Principles of design: Balance & Contrast
In my previous blog I started to explain the Principles of Design, and how they apply to Interior Design.
The Principles are Proportion and Scale
- Focal Point or Emphasis
- Unity, Rhythm & Harmony
Today I am going to talk about Balance and Contrast.
BALANCE in a room appeals to our sense of order and harmony. If the furnishings or patterns in a room are heavily clustered in one end, the room will feel lopsided. There is symmetrical balance, which feels more formal, and is easy to achieve. First you choose an imaginary center-line for whatever it is that you are arranging. Then, identical items are placed at equal distance from the imaginary line.
In these photos the center of the fireplace is the imaginary center-line. The sofas, chairs, end tables, and lamps all “mirror” each other.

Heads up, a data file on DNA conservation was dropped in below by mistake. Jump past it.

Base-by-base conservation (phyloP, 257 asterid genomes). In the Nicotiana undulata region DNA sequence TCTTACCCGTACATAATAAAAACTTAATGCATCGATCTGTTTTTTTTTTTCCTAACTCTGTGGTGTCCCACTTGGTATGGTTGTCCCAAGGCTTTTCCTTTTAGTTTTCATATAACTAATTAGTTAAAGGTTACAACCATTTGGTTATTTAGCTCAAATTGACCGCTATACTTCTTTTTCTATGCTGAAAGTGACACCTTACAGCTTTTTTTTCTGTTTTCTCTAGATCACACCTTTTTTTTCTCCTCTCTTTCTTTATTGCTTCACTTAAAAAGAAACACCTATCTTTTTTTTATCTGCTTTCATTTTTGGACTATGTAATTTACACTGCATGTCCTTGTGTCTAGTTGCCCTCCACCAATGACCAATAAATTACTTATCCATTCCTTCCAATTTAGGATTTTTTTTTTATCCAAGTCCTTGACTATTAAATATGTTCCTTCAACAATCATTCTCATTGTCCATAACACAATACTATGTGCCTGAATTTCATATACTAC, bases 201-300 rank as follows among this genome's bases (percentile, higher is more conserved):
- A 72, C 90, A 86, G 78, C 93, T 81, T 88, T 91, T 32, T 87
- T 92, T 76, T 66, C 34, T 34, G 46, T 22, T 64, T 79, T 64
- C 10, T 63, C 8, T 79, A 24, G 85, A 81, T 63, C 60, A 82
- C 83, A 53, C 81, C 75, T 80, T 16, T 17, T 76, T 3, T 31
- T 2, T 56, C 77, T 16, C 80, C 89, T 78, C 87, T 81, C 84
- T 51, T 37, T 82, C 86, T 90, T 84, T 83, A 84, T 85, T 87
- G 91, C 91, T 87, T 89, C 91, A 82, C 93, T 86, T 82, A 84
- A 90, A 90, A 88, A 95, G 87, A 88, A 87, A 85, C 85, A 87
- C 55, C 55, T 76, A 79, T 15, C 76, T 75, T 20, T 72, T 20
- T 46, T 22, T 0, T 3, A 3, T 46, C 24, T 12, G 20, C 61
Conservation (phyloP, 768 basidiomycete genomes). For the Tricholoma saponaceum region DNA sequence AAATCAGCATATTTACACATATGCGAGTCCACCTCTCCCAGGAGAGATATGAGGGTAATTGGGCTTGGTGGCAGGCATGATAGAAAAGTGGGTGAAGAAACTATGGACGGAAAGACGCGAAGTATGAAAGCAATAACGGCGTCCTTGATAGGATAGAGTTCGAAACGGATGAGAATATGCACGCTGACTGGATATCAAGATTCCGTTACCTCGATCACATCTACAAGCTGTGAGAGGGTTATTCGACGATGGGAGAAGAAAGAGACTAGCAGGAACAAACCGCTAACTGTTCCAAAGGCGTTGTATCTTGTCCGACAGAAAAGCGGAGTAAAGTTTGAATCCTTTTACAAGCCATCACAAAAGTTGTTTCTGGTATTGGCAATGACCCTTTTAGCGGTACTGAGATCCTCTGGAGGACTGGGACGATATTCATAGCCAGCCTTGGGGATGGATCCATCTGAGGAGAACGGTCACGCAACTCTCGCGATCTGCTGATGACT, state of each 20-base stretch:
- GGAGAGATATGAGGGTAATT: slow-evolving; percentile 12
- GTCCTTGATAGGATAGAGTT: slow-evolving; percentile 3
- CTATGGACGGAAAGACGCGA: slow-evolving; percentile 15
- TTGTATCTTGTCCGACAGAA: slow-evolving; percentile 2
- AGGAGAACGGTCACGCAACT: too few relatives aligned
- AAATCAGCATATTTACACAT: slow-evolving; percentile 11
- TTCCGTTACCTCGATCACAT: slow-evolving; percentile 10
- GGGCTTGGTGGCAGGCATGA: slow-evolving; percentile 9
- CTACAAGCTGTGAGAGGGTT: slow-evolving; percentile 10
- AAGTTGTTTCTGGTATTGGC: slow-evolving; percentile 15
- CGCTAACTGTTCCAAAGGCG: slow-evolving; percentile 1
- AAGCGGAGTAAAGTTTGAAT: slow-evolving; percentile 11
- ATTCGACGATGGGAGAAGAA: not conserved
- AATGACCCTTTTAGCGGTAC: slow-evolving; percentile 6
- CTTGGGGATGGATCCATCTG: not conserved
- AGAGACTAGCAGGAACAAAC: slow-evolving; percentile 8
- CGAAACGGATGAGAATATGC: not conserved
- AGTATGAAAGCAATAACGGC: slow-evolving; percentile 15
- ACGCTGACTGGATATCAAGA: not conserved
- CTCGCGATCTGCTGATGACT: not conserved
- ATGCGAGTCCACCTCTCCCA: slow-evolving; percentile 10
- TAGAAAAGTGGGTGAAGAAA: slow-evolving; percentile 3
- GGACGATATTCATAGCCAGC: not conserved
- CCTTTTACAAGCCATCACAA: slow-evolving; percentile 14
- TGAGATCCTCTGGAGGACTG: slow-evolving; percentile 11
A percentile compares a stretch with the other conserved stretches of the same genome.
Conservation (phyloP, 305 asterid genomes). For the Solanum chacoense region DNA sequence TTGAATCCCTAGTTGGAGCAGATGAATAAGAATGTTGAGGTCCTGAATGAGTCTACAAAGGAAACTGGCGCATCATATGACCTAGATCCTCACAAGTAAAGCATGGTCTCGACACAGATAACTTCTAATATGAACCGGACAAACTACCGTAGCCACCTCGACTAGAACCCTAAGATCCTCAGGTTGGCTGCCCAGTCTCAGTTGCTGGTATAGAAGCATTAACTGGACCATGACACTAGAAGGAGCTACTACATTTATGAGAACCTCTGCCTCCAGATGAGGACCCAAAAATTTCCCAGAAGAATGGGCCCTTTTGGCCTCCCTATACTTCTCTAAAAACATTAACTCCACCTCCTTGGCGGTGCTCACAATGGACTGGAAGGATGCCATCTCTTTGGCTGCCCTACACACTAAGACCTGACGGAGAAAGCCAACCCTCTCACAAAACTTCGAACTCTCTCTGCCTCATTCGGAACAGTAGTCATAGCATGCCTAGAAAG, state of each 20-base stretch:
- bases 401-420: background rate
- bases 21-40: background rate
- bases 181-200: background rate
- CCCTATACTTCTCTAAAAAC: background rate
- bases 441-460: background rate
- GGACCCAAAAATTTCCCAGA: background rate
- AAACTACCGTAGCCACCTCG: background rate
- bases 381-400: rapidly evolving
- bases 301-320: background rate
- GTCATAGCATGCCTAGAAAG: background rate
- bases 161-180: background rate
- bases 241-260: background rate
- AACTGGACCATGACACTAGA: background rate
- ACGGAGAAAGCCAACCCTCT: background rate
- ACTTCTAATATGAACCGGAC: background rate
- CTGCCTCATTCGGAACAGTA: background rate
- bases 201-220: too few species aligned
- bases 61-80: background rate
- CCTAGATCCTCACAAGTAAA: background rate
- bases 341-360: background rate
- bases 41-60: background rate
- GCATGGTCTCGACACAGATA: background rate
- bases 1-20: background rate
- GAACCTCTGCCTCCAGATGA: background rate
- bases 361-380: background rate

In these photos the wall art is also arranged symmetrically, and in the second photo the furniture is too.
In an asymmetrical arrangement, items are placed to visually match in weight, even if the objects are not exactly the same.
In this photo the 2 chairs and the table in between, balance the visual weight of the sofa on the opposite side of the coffee table.
In these photos the artwork is hung in an asymmetrical arrangement.
CONTRAST can occur in shape, colour or texture. Contrast prevents monotony.
These photos demonstrates contrast with colour. The first photo is emphasizing the wall behind the sofa. The second photo is emphasizing the ceiling and indirectly the light fixture by using the contrast colour on the dark framing on the light coloured ceiling. The third photo is using colour and texture, to emphasis the beams on the ceiling. Because of the angle of this photo, the contrast colour is actually emphasizing the width of the room by creating a strong horizontal line.
In photo number #1 the moldings on the wall are being emphasized by the contrast of colour with the walls. In photo #2 the moldings “disappear” into the walls because of the lack of contrast.